1. Migraine management in community pharmacies: practice patterns and knowledge of pharmacy personnel in Thailand.

    Science.gov (United States)

    Saengcharoen, Woranuch; Lerkiatbundit, Sanguan

    2013-10-01

    To describe practice behavior and understanding among pharmacy personnel, both pharmacists and non-pharmacist staff, in the management of mild and moderate migraines. Migraine is recognized as a prevalent and chronic neurological disorder. In developing countries, such as Thailand, community pharmacies are a widely used source of health care for various illnesses including migraine. However, the quality of migraine management and knowledge among pharmacy personnel is unclear. Cross-sectional study. The sample comprised 142 randomly selected community pharmacies in a city in the south of Thailand. Simulated clients visited the pharmacies twice, at least 1 month apart, to ask for the treatment of mild and moderate migraines. After the encounters, question asking, drug dispensing, and advice giving by pharmacy staff were recorded. Subsequently, the providers in 135 pharmacies participated in the interview to evaluate their knowledge in migraine management. The majority of pharmacy personnel were less likely to ask questions in cases of mild migraine when compared with moderate attack (mean score [full score = 12] 1.8 ± 1.6 vs 2.6 ± 1.5, respectively, P knowledge on migraine management. Pharmacists had better knowledge on question asking (mild migraine 5.1 ± 2.1 vs 3.1 ± 1.3, respectively, P knowledge on advice giving but poorer drug dispensing in moderate migraine according to the guidelines, relative to non-pharmacists (20.5% vs 40.3%, P = .014). A large number of community pharmacists and non-pharmacist staff had inappropriate practice behavior and understanding. Continuing education and interventions are important to improve the practice and knowledge of pharmacy personnel, particularly the pharmacists. © 2013 American Headache Society.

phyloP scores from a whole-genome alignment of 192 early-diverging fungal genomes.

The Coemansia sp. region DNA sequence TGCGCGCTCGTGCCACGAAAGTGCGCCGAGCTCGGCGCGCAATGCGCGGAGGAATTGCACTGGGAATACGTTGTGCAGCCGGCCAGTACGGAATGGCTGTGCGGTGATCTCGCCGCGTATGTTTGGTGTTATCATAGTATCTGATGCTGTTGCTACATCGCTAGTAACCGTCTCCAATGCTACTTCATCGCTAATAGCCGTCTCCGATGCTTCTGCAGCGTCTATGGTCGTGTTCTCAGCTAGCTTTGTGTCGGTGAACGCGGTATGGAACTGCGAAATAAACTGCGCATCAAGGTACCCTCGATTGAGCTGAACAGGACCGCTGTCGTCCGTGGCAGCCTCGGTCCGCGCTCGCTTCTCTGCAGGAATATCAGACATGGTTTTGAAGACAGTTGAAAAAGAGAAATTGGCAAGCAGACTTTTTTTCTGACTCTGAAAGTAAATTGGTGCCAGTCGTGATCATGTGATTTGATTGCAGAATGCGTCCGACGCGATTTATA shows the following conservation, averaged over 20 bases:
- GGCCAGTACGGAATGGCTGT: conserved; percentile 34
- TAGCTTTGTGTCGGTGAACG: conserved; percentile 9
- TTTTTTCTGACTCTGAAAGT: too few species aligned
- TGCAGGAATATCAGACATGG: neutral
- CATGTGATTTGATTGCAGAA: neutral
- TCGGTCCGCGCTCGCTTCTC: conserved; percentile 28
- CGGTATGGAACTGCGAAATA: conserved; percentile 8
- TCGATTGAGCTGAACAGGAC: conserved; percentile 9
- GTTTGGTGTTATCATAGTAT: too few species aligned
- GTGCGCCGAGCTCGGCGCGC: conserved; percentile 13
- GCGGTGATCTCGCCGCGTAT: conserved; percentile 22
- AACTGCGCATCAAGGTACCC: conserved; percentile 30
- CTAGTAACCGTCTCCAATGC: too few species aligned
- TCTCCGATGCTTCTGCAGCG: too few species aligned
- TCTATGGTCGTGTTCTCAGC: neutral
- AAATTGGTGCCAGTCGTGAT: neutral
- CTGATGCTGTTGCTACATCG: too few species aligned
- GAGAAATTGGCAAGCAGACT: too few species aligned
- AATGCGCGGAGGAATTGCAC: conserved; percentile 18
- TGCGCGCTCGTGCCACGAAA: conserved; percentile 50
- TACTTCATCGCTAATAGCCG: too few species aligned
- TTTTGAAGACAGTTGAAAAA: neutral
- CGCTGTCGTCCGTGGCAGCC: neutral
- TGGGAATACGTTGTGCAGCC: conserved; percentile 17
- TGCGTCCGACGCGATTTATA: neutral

2. Motivational theory applied to hospital pharmacy practice.

    Science.gov (United States)

    Grace, M

    1980-12-01

    In recent years a great deal of attention has been paid to motivation and job satisfaction among hospital pharmacy practitioners. Institutional pharmacy managers should become more aware of ways in which they can motivate members of their staff. Specifically, Frederick Herzberg's Two-Factor Theory is discussed in reference to its origination, major tenets, and practical applications in institutional pharmacy practice settings. Principally, Herzberg's theory explains needs of workers in terms of extrinsic factors called "hygienes" and intrinsic factors called "motivators." The theory suggests that job satisfaction and dissatisfaction are not opposites but two separate dimensions. According to this theory, an employee will be motivated if the task allows for the following: 1)actual achievement, 2) recognition for achievement, 3) increased responsibility, 4) opportunity for growth (professionally), and 5) chance for advancement. It is concluded that some of these suggested applications can be useful to managers who are faced with low morale among the members of their staff.

  3. Curriculum reform in Finnish pharmacy education.

    Science.gov (United States)

    Katajavuori, Nina; Hakkarainen, Katja; Kuosa, Tiina; Airaksinen, Marja; Hirvonen, Jouni; Holm, Yvonne

    2009-12-17